Today’s medical images are more complex than ever before and medical imaging is key component of nearly every aspect of today's health care industry. As medical imaging use continues to expand, it will become necessary for Electronic Health Records to include storage, viewing and sharing capabilities for medical images such as:
- Magnetic resonance imaging (MRI)
- Magnetic resonance angiography (MRA)
- Functional magnetic resonance imaging (fMRI)
- Magnetic resonance spectrography (MRS)
- Computed tomography (CT)
- Computed tomographic angiography (CTA)
- Nuclear cardiology
- Positron emission tomography (PET)
Since most physicians benefit from having access to the actual diagnostic images in addition to the report derived from them, the integration of diagnostic quality images directly into the medical record system promises to become more necessary as HIT becomes more prevelant. This need for seamless integration between clinical information and medical imaging requires a vendor-neutral image management solution to image enable existing HIT systems, as well as being added to new systems going forward.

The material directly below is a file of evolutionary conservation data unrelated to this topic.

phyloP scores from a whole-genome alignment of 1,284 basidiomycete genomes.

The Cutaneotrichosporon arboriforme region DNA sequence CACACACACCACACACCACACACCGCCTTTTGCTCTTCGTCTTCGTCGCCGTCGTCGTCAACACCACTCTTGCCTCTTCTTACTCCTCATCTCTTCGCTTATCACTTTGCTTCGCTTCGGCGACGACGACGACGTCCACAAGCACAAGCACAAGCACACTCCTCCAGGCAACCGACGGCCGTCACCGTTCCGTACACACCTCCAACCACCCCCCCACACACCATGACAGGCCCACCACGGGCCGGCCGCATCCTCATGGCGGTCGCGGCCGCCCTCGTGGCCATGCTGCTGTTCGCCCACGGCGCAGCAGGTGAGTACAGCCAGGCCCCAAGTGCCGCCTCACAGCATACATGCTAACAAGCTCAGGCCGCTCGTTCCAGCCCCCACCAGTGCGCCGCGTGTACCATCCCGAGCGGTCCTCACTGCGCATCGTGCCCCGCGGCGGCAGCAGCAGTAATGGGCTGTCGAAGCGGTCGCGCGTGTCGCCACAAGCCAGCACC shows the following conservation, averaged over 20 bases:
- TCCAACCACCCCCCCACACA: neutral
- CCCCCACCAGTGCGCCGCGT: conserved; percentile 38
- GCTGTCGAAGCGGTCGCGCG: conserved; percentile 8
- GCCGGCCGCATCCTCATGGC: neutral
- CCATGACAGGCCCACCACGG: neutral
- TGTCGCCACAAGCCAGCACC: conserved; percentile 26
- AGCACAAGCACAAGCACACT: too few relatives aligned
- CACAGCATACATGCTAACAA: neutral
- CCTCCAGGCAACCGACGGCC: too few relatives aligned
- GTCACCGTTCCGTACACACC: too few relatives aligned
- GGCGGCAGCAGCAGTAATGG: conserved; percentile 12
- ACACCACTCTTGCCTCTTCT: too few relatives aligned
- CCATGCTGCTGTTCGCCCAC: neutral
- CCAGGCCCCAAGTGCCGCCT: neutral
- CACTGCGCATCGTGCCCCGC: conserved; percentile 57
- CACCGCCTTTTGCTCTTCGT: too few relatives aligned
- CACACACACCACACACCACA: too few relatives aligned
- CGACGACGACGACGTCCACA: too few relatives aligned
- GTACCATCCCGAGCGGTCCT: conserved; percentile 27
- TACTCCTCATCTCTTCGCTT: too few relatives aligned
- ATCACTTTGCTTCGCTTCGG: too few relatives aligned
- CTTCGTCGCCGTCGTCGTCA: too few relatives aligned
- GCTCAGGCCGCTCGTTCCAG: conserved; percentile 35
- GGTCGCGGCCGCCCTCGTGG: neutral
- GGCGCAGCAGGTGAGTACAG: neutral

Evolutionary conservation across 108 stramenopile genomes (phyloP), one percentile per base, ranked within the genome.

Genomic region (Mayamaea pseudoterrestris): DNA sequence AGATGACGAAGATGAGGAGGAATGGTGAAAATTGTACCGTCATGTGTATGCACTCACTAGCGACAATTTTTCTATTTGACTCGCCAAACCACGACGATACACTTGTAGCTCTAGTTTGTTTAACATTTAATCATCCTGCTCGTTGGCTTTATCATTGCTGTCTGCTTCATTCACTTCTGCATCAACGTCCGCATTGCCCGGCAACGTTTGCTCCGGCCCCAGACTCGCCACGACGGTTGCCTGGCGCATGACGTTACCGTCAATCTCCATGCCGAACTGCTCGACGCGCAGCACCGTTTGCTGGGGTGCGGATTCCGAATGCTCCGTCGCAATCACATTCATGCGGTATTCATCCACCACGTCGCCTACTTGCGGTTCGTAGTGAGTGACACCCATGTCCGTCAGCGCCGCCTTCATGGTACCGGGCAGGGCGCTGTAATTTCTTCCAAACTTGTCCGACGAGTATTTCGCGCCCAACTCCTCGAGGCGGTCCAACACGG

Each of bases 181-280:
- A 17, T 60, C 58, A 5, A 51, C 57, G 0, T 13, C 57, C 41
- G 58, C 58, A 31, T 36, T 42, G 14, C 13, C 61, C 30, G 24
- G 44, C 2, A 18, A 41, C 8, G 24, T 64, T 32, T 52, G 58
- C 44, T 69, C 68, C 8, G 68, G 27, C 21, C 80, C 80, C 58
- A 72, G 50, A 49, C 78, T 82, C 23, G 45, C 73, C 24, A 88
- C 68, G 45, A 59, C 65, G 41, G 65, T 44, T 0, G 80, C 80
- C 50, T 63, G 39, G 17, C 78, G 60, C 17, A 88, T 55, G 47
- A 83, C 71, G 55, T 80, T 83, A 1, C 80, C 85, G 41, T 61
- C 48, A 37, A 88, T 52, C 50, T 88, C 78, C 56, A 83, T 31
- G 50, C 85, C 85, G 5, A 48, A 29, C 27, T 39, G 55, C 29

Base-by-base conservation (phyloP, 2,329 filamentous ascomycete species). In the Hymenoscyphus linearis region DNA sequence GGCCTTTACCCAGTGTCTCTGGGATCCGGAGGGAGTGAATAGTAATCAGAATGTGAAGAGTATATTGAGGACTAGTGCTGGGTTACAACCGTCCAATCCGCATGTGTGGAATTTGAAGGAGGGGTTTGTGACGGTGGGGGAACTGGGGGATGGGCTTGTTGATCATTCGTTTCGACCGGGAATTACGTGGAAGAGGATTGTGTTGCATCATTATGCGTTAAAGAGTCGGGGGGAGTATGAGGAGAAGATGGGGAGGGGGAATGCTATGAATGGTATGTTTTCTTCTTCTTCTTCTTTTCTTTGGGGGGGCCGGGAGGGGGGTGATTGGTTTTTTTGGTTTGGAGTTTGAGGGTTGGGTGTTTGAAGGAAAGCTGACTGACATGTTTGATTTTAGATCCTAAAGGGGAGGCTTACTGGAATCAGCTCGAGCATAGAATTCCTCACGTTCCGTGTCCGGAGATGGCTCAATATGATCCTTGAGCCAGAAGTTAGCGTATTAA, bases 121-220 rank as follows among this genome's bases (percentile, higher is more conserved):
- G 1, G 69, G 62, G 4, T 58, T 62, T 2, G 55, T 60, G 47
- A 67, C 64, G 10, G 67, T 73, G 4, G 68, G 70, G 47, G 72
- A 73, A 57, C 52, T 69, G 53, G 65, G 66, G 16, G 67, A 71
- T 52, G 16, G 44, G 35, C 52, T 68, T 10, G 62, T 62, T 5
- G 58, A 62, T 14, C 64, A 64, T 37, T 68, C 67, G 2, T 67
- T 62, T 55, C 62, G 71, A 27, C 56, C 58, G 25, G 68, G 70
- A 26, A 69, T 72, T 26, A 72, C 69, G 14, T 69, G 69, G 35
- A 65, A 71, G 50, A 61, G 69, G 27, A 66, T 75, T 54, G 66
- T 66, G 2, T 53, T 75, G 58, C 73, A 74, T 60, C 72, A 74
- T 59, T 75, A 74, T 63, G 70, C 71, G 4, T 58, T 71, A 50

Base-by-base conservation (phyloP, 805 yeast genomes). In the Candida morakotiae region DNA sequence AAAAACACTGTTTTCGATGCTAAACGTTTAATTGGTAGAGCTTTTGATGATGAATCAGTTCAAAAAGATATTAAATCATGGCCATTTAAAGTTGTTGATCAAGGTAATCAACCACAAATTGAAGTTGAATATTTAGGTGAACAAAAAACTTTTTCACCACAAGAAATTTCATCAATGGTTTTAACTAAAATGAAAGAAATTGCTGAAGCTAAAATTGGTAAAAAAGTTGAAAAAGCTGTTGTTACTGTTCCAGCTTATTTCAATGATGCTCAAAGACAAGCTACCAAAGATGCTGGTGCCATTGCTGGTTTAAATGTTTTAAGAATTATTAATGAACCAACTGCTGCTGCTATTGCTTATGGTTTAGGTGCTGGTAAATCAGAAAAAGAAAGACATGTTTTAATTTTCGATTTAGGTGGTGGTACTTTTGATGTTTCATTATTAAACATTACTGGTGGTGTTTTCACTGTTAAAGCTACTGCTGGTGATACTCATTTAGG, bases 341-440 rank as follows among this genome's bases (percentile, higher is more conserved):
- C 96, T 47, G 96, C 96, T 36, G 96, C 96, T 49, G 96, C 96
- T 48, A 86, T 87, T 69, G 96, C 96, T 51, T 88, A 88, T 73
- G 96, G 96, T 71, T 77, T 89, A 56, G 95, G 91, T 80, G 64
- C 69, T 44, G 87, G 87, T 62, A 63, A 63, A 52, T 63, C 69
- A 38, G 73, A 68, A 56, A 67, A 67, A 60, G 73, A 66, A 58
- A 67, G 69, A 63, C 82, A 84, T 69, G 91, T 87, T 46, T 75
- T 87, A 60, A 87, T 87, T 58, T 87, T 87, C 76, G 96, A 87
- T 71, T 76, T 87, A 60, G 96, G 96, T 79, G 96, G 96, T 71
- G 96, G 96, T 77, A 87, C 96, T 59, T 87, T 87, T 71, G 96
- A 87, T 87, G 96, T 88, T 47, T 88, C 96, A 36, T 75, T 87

Interoperability between the paper records and the diagnostic images not only improves individual patient care, but can also bring many public health benefits including early detection of infectious disease outbreaks around the country and improved tracking of chronic disease management.
HIT - Positive Results, Even for Small Practices
Authors from the Office of the National Coordinator for Health Information Technology (ONC) recently published a review in Health Affairs. The review focused on the effects of Health Information Technology (health IT) and found predominantly positive effects on key aspects of care including quality and efficiency. In addition, providers outside of large integrated care networks, the original innovators in health IT, are beginning to implement, evaluate, and achieve benefits from similar systems. So the positive statistics appear to hold true, regardless of practice size. Smaller practices can also benefit from including a vendor-neutral solution for diagnostic image access in their electronic medical record systems.